Friday August 2, 2002 Homily by Fr. Robert Altier Seventeenth Week in Ordinary Time
Reading (Jeremiah 26:1-9) Gospel (St. Matthew 13:54-58)
In the first reading, Our Lord tells the prophet Jeremiah that he is to go to the house of the Lord, to the temple, and in the temple precincts itself he is to stand up and tell the people that the temple is going to be destroyed and Jerusalem is going to be desolate unless the people change. The Lord, in telling Jeremiah this, says to him specifically: "Perhaps they will listen and turn back so that I can repent of the evil I have planned to inflict upon them because of their evil deeds." The Lord always will give us warning when He is going to do something, but the question is whether we are willing to listen. Jeremiah went to the temple of the Lord and he told the people exactly what the Lord had intended. And the Lord made it clear to Jeremiah: "You will tell them what I tell you and omit nothing." So Jeremiah laid it all out for them, and it was the priest and the prophets and the people as well who gathered around, but particularly the priests and the prophets who laid hold of Jeremiah, seized him, and said, "You must be put to death!" And he must be put to death in their minds because he said that the temple of the Lord was going to be destroyed.
So it was their own selfishness. They refused to look at what was going on. They refused to listen to what the prophet was saying because it was against them that he was ultimately speaking. They were corrupt; they were doing things that were wrong and they did not want to change. They were making too much money; it was a little too easy, so they did not want to get out of that. They liked the corruption because they were the ones benefiting from it. Whether or not God got anything out of it was secondary because some of them probably did not believe in God. It was just a matter that they were getting what they wanted and they did not want to have to change. They did not want to give up their life of ease and luxury in order to serve God. And so Jeremiah must be put to death because the message he was preaching was one which was not popular to the very people who were committing the sins.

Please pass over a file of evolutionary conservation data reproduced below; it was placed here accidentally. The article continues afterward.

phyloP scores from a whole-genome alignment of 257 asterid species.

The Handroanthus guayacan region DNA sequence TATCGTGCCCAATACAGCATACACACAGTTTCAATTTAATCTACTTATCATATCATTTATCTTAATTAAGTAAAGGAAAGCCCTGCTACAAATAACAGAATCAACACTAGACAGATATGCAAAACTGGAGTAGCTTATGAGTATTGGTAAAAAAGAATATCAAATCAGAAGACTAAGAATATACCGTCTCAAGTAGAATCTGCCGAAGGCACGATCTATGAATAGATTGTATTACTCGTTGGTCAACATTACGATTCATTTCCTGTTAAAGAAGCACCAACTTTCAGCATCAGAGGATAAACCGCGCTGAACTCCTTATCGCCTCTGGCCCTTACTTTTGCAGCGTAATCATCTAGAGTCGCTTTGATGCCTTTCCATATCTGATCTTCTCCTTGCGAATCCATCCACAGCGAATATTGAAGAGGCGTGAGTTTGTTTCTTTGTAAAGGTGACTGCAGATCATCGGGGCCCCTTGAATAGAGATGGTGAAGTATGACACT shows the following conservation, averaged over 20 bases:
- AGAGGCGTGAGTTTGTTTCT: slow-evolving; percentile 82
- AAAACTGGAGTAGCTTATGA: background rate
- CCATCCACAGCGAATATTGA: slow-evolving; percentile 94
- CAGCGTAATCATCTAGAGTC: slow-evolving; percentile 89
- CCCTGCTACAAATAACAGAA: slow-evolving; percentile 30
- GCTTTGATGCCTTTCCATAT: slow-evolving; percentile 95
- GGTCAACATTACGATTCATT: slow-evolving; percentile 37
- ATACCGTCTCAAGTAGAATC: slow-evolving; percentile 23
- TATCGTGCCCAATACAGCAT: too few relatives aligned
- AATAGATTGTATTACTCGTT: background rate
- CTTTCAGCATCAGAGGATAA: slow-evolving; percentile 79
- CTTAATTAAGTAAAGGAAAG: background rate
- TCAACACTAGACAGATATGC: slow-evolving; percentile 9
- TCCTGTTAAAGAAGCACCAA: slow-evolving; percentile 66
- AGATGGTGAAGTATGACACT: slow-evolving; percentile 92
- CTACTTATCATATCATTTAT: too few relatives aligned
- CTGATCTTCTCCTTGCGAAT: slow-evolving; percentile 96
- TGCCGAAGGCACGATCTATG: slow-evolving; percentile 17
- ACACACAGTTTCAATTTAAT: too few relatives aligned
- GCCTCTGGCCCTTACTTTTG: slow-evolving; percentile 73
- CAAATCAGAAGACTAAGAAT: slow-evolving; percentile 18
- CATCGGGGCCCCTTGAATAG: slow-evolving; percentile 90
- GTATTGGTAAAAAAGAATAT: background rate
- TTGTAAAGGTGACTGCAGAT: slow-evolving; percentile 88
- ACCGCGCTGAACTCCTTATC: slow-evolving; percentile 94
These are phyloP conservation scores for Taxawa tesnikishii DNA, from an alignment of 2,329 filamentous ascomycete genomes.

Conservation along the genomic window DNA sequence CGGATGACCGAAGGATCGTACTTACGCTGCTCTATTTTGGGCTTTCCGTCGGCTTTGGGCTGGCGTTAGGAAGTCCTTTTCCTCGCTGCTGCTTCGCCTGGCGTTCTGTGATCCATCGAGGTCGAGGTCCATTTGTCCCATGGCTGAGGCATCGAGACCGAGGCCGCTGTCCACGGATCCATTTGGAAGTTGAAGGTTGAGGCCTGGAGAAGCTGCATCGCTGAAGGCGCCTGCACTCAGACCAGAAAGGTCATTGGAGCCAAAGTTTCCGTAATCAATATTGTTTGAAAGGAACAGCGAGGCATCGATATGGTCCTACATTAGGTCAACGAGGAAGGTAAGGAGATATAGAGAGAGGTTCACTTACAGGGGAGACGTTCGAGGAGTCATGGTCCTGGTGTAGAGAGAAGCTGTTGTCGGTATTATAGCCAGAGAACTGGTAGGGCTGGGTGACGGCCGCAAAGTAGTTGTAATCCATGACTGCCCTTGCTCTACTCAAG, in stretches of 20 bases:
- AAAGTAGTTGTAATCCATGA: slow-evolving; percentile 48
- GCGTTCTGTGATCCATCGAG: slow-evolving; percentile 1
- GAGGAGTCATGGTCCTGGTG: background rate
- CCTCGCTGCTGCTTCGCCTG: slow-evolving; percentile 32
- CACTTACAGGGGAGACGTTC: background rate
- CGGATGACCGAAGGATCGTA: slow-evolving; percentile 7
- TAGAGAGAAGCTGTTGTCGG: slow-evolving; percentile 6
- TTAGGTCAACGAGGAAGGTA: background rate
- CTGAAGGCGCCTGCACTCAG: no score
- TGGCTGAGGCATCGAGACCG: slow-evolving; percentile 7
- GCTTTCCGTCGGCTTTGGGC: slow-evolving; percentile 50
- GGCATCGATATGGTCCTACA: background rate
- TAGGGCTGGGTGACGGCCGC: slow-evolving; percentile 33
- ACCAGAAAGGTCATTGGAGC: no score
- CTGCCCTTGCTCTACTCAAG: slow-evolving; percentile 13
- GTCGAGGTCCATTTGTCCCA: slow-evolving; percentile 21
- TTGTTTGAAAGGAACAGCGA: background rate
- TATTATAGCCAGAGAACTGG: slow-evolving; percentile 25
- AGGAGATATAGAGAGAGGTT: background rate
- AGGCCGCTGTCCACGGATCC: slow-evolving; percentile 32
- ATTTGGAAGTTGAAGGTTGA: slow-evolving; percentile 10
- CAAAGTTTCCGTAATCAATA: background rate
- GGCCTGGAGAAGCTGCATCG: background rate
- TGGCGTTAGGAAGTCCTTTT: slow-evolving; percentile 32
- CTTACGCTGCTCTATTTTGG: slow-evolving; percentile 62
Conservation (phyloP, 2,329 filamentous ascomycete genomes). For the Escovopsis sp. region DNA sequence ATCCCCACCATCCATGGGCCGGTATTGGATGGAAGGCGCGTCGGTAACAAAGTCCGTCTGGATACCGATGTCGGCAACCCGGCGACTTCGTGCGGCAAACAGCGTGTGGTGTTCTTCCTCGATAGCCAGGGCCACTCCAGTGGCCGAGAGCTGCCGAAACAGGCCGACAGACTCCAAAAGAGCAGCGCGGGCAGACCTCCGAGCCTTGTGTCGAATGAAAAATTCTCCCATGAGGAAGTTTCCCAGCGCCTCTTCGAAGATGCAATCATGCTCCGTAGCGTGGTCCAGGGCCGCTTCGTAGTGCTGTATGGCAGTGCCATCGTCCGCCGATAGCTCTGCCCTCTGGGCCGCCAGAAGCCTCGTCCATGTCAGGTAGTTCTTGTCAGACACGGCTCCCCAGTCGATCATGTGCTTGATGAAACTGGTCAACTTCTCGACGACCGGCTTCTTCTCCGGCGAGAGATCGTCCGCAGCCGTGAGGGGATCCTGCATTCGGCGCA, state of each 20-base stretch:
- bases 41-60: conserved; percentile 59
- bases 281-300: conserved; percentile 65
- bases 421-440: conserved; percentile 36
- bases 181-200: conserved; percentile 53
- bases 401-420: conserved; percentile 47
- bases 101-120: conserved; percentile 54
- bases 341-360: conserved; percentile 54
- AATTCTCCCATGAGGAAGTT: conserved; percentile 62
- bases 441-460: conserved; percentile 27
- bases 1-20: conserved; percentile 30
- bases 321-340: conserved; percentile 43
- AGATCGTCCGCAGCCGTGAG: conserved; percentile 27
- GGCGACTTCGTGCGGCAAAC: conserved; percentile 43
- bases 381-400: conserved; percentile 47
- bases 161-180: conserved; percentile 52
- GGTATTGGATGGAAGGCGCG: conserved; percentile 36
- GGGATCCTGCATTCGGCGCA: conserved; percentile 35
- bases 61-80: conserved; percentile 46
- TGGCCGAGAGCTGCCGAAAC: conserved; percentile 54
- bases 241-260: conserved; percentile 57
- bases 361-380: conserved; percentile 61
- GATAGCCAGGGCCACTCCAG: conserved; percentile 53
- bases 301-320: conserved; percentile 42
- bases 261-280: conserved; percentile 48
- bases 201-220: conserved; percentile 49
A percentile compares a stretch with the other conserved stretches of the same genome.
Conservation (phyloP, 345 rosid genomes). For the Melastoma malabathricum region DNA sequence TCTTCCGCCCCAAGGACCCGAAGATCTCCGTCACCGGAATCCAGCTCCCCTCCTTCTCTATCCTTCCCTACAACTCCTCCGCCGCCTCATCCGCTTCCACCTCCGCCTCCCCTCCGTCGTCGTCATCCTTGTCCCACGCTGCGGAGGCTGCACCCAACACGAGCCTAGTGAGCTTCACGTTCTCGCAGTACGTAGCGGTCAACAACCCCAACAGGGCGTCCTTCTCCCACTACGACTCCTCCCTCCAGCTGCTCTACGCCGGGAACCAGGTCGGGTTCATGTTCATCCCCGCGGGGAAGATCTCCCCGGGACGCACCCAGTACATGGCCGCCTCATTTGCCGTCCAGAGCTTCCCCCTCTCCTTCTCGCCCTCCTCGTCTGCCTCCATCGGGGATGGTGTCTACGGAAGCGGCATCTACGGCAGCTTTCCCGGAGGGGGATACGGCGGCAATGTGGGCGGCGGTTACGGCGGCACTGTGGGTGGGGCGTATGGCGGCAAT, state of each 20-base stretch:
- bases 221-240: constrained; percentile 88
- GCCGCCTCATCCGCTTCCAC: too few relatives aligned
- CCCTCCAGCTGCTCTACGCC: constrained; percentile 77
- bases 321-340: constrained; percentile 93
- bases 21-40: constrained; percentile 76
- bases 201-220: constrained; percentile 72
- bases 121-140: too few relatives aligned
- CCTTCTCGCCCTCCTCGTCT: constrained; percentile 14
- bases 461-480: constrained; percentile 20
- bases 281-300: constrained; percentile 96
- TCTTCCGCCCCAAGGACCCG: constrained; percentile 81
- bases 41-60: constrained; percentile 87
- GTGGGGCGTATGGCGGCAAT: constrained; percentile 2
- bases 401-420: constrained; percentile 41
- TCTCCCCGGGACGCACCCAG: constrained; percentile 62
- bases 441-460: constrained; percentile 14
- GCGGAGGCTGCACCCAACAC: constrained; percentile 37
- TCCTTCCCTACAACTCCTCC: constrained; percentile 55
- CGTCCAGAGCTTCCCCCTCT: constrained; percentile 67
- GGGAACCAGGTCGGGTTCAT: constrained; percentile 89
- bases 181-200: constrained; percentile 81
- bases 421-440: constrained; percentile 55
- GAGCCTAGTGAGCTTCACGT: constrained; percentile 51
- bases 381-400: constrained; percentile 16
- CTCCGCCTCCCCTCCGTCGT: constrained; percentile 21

Well, the Lord ran into the exact same thing in His own hometown. The people wanted to put Him to death and the Lord simply said, "A prophet is not without honor except in his native place." The tragedy, when we look at Jeremiah, is that the native place of the prophet is among the people of God, not only in his hometown, not only among his own family. But in the Church, we are all family: We are all members of the Mystical Body of Jesus Christ. So when the Lord tries to send somebody who is going to preach the Gospel, if we do not want to hear it because we are too much into ourselves and into the ease and the wealth and all the other things, we are going to reject it. We are no different from the priests and the prophets and the people of old; we do the exact same thing. We do not want to hear the Gospel of Jesus Christ because it is going to require that we change our lives, and we do not want to make those changes because it is going to require something of us that is going to be uncomfortable. It is going to require something of us that is not going to be popular. It is going to require that we are going to have to be different, not only different from what we are now, but - heaven forbid! - we are going to have to be different from all those people out there who are doing evil things. And we do not want to do that, after all; they might think we are weird! They might think that we are Catholic, after all! What a horrible thing that would be, if somebody actually knew that we followed Jesus Christ and that we wanted to be one with Him!